2 vs 3 Fiber Bundle Glove (see discussion in Overview step)

6 heating loops are needed between the two gloves. If you are making a glove using 2 fiber bundles you will need to cut 1 length of rope since the rope contains 12 bundles. If you are making a glove with 3 fiber bundles you will need to cut 2 lengths of rope in order to obtain the necessary 18 bundles.

Separating Rope Bundles

  • Squeeze about an inch from one end of the rope to separate the bundles
  • Slowly pull one bundle until the rope begins to bunch up
  • Use one hand to gently propagate the bunch downward until the rope is straight again
  • Slowly pull the individual bundle again until it comes out
  • Repeat until all bundles are separated, it will be much easier once the first 2 bundles are removed

Making the Heating Loops

  • Clamp one end of the bundles for a loop with a clothes pin
  • Weigh down the clothes pin so you can have 2 hands free for weaving
  • Weave the bundles into a single rope
    • with 2 bundles simply wrap one around the other while applying light pressure
    • for 3 bundles alternate passing the outer bundles across the one currently in the center
  • Grab both end and pull tightly
  • Use one of the alligator clips to clamp the other end of the rope to prevent unraveling
  • Replace the clothes pin with another alligator clip
  • Lay the rope flat to help prevent it from kinking up

Note: In the gluing step you will need to wait for glue to set after each loop. Rather than making all 6 heating loops at once you can make more efficient use of your time by making the next loop while the glue for the previous one is drying. If working on both gloves simultaneously you can alternate work between gloves.

Step 4: Tack Heating Loops Down

The goal of this step is to tack the heating loops in place, not create the permanent bond. Apply the fabric adhesive as a series of dots, not a continuous bead. Leave plenty of slack at the end of each loop to make it easier to connect the wires and route them to the back of the glove. For the loop ends that meet at middle and ring fingers, don't apply any glue for the first 1/4 to 1/3 of the finger at the meeting site.

  • Save thumb loop for last as it will be the most difficult
  • Apply dots of glue along the path for the first heating loop
  • Carefully lay the heating loop along the glue
    - if the bundles start to separate when making a tight bend, twist the rope to pull them back together
    - if you end up with a separated bundle at a finger tip the silicone will fill it in anyway
  • Allow the glue to set (the glue I used turns clear when it has dried enough to hold)
  • Proceed to the next loop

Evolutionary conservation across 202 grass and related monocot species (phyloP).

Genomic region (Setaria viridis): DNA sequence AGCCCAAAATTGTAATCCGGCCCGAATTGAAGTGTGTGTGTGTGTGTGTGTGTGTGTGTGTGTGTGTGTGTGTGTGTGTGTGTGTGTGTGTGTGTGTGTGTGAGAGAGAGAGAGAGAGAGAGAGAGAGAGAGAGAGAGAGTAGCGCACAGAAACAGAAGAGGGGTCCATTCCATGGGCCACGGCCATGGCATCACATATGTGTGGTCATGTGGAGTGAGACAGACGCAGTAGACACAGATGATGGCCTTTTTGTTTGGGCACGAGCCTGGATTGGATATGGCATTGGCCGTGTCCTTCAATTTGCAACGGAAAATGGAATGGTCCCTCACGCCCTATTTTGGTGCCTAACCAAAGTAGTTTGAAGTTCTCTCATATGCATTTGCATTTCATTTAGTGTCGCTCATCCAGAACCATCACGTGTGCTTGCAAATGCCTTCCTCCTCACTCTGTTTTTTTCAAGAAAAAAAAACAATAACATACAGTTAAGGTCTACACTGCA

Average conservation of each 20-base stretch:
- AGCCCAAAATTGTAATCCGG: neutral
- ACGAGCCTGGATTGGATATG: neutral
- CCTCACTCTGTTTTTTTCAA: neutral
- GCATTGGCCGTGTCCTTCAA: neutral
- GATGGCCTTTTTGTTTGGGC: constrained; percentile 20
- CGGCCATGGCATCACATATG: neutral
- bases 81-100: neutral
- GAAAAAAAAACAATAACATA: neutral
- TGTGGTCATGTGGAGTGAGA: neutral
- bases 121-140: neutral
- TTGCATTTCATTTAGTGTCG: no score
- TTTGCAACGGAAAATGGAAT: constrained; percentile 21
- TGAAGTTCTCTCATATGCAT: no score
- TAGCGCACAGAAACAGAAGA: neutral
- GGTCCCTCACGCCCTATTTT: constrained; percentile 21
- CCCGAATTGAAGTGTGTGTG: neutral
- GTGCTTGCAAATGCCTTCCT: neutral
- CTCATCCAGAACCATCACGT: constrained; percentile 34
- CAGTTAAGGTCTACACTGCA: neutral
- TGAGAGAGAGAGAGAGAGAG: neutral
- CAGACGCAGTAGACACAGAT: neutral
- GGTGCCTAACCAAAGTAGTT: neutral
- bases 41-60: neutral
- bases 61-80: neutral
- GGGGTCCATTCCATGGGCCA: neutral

Using a Thermostat

If you are using a thermostat on your project, it needs to be wrapped with heat loop material so it can measure the temperature being generated. The best location for it is the back of hand since the thumb loop has extra material. Make 3 or 4 wraps of the thermostat body and glue it in place.

Thumb Loop

The thumb / back of hand loop will be the most difficult to apply. It will have to be glued in 2 or 3 stage because of how it wraps around the glove. Don't trim the thumb loop too short as loop temperature rapidly rises as the length decreases. Keeping the loops roughly the same length is why the excess is glued to the back of the hand.

Note: The glue doesn't stretch with the fabric so if you do try the gloves on, be very careful when removing them to avoid causing the heating loops to pop loose.

Step 5: Attach Wires to Heating Loops

As shown in the wiring diagram since the loop where the thumb and index loops meet have the same polarity, those two loops can be connected to a single wire. The same would apply to where the middle and ring finger meet, however I found it a little more difficult to use a single wire at that location so you may want to use 2.

  • Cut a length of wire about 15 cm of the color needed for the end of loop you are wiring
  • Strip off about 1.5 cm of housing from the end
  • Cut a piece of shrink tubing to 17 mm for the joint
    - 1/8" will work, but if you have a box of assorted tubing 2.5 mm is a better fit for a 2 bundle carbon rope
  • Remove alligator clip and slide the piece of shrink tubing onto the carbon rope and out of the way, then replace the alligator clip
    - the very ends of the carbon rope may not be as tightly wrapped as the middle
    - you may need to remove the alligator clip and do some additional wrapping before sliding on the tube